[ Laziness alert : Even less than the usual 5% of all the sentences here are backed up by research, statistics or catatonic Googling or use of other search engines. If you want an entertaining read, please sample The Emperor’s Last Parade, the new e-book of my friend Fer Cao by clicking on this link, it’s a modern-day twist on a well-loved fairy tale. Reviews very welcome, and by the way, the e-book is free until midnight today! ]
OO NA (yes I know) she’d been a drug mule 16 previous times, oo na her crime would’ve made life miserable for thousands and thousands of drug addicts (who would’ve gotten their fix elsewhere anyway) and oo na, she was literally sealing her doom by bringing a maleta-load (thirteen kilos!) of heroin to a country well known for executing more people annually than the rest of the world’s governments, combined.
And yet, I dare to raise an interesting conspiracy theory question : if the drug mule was not a Pinay kabayan but a Caucasian from the US, the UK or even Australia, would the conviction, the affirmation (of the “guilty” decision) and the dismissal of the appeal be as resoundingly in favor of keeping the Pinay’s appointment with the Grim Reaper?
As warned above, I would rather that you not rely on anything here as hard data or statistical reference. But I’ve noticed that while at least four Filipinos have been executed in China after their death sentences were affirmed, none of around 28 death sentences in the last few years (imposed on Pinoys) have been reversed, or overturned. I hope I’m wrong, and I hope for justice’s sake they really did courier the drugs, but are we a suki (or regular customer) for death row because (1) we don’t belong to the First World and (2) and we don’t possess any economic clout with the world’s largest economy?
[ And note that we’re not even gonna mention the current Spratly Islands and Scarborough Shoal brouhaha between us and China. ]
It’s pretty well-known in both criminology and legal discussions that the less legal assistance and representation you can afford, the greater the chance you will be convicted, whether you’re guilty or not, and relatedly, the greater the chance you will get the maximum penalty. It’s unfair, but a fact of life.
I’m extending this to a state-to-state level : the smaller the state, and the smaller its economy, the greater the chance its nationals committing capital crimes will be executed.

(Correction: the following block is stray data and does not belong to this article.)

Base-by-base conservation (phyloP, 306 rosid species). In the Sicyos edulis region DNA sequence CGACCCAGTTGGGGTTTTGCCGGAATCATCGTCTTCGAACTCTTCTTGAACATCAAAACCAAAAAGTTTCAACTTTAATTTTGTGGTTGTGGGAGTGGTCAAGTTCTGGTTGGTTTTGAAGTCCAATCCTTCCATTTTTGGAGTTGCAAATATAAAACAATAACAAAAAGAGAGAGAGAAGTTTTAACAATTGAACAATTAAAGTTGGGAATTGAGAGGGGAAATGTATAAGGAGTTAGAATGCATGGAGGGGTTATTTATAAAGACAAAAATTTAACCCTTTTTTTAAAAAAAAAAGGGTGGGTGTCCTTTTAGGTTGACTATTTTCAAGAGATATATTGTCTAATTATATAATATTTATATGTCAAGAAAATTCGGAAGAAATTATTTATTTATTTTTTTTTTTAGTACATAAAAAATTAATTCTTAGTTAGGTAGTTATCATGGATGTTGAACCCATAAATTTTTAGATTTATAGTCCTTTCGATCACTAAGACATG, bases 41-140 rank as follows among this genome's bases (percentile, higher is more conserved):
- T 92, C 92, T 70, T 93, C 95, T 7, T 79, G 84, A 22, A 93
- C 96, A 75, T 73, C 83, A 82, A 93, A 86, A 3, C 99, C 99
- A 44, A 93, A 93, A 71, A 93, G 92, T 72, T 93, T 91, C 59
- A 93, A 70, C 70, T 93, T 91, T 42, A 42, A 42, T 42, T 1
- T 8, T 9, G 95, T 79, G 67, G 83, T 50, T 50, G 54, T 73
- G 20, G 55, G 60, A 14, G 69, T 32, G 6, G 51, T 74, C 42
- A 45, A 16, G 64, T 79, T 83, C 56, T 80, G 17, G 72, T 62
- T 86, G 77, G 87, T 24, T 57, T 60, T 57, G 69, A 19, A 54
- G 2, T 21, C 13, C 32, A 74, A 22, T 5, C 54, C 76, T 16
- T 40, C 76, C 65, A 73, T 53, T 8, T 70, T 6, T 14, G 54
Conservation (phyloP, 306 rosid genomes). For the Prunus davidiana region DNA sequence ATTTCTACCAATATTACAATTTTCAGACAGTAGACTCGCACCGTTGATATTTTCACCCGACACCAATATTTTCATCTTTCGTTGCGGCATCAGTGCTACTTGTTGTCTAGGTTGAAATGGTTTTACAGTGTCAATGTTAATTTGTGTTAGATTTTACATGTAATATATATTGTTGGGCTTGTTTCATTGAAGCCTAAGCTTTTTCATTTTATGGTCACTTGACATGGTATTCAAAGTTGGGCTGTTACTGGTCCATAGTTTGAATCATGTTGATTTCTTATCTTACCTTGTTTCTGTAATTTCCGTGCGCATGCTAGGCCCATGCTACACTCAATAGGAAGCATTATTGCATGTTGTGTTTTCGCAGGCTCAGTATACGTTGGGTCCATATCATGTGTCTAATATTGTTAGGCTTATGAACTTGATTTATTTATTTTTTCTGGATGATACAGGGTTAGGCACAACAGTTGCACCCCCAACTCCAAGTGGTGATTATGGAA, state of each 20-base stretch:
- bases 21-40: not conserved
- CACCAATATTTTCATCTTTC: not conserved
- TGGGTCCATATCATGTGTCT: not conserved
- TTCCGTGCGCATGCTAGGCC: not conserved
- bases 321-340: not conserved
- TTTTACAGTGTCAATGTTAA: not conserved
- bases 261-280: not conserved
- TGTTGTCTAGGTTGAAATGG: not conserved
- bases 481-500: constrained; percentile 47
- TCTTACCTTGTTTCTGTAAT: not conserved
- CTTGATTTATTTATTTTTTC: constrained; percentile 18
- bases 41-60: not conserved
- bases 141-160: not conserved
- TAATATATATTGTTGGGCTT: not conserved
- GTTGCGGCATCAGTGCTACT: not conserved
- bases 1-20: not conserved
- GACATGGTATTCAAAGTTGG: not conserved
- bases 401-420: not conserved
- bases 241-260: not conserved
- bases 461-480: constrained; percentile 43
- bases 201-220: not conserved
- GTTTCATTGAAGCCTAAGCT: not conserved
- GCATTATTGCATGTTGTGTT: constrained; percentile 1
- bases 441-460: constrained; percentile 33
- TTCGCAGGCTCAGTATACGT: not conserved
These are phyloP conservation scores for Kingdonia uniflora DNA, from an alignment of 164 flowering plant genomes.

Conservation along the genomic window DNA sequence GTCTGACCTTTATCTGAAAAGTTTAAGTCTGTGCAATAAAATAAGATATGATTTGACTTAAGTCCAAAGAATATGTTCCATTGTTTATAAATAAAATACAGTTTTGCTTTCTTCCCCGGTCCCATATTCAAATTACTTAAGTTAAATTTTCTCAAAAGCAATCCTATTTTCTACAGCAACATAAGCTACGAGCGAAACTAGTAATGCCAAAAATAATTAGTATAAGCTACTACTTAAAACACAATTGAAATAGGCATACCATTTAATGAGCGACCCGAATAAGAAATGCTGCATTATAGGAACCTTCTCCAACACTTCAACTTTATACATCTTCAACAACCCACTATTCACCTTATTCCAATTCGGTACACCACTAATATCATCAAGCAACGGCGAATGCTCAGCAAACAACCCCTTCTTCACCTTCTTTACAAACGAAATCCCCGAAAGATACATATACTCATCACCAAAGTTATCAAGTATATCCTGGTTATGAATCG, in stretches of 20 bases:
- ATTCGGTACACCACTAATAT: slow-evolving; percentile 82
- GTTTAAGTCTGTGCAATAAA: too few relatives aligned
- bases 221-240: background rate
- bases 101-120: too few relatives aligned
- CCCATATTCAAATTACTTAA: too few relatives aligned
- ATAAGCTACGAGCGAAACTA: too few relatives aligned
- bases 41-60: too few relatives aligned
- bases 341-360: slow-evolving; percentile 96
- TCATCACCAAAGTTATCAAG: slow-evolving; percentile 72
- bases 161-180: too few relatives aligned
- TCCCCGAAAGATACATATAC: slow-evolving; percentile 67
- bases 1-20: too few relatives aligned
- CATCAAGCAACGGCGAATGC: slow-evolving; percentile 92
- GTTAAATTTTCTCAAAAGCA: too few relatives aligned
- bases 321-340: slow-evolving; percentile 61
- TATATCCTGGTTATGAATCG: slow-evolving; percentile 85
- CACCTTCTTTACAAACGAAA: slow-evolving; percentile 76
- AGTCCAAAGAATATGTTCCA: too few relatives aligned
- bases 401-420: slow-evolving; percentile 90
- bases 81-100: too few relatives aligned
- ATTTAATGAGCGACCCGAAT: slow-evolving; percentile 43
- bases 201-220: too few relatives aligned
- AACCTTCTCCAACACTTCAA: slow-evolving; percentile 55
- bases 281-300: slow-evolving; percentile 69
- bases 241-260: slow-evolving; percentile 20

How many times have you heard of our kabayan getting beheaded, garroted, shot not just in China but in Malaysia, Singapore and the Middle East as well? More than just a few times this century I’ll bet, and I’m sure you can count on your one hand the times a kabayan was literally snatched from the jaws of death. In fact (no names here) I can remember someone who did it, begged the head of state for a pardon on the condemned’s behalf, and later made it the pillar of his political campaign. And you know what? I don’t blame him.
On the other hand, how many times have you heard of US servicemen after committing rapes, pedophilia and other interesting crimes not just in the Philippines but all over the world being convicted, having their sentences commuted from death to life (or life to a lower sentence) then being sent home to serve their sentence ? And of course, never to be heard from again? Start counting. 🙂
I don’t condemn death-penalty nations from using the draconian laws as a deterrent and as an example for other future or potential offenders. In fact, I know how vicious and destructive drug abuse is not just to the individual, but to their families and to communities as well.
It’s just that I fear that in many places a double standard exists and countries like the Philippines are on the losing end, because frankly, countries like China have little to lose if they apply the fullest extent of the law against criminals from small fry like ourselves.
If a high-profile offender from the US, Europe or big country gets into trouble abroad, every kind of legal assistance will be given him by his embassy, and the local authorities will 9 times out of ten treat him with kid gloves. No matter what the crime is.
When one of our own gets caught overseas as a drug mule or sex crime, expect him at best to languish in prison while he gets the third degree and worst penalty, affirmed all the way to the host country’s supreme court. At worst, he or she will mysteriously die in prison.
And why? Take your pick : no money, no honey. Money talks. Or, your credit is good but we need cash.
We may be the nurses, construction workers, caregivers and IT engineers of the world, but no doubt about it, we are the small fish in a big pond of big, fat fish.
Kawawa naman po tayo.
- our kabayan shines in NZ via sushi (ylbnoel.wordpress.com)
- Death Penalty: How Does Pennsylvania Feel? (local.answers.com)
- PNoy sends VP to China to plead for Pinay’s life (manilastandardtoday.com)
- even for shortchanged migrants, NZ continues to improve employment outcomes (ylbnoel.wordpress.com)
- readjustment bureau (ylbnoel.wordpress.com)
- why independence day 2013 worked for me, thanks to our embassy in Wellington (ylbnoel.wordpress.com)
- The First OFW (ylbnoel.wordpress.com)